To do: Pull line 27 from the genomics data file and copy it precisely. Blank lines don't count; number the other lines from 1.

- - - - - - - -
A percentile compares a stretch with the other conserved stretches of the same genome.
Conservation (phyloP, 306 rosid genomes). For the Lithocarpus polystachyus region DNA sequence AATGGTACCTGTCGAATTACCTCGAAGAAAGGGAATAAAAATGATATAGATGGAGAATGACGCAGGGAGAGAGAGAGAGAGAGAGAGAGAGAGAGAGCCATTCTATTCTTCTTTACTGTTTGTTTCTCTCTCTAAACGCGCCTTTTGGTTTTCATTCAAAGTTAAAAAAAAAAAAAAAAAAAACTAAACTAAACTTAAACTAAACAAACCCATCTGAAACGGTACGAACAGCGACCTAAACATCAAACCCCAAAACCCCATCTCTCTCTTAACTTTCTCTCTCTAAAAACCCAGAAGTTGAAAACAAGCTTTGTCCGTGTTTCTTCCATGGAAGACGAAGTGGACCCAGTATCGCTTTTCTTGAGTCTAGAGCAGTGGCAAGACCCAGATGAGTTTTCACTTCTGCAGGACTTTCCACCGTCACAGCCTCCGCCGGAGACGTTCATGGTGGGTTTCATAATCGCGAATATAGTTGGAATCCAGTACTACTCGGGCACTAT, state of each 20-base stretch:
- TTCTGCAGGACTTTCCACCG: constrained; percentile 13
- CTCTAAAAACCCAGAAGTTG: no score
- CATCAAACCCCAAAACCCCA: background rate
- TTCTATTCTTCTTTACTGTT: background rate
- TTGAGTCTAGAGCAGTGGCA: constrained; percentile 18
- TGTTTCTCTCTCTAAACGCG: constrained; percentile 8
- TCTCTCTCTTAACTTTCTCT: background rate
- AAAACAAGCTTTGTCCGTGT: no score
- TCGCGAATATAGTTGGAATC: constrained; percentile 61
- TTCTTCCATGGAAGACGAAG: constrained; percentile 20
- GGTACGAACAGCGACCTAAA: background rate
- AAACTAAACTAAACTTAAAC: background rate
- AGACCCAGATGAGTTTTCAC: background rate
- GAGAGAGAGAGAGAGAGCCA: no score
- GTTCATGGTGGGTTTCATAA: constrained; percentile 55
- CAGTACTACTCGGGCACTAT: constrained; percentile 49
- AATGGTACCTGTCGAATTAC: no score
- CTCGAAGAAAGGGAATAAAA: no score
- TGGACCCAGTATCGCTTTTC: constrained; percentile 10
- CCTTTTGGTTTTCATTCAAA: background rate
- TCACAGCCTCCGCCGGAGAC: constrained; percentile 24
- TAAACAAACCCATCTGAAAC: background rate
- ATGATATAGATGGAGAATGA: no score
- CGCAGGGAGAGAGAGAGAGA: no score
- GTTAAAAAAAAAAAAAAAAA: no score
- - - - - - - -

- GTTAAAAAAAAAAAAAAAAA: no score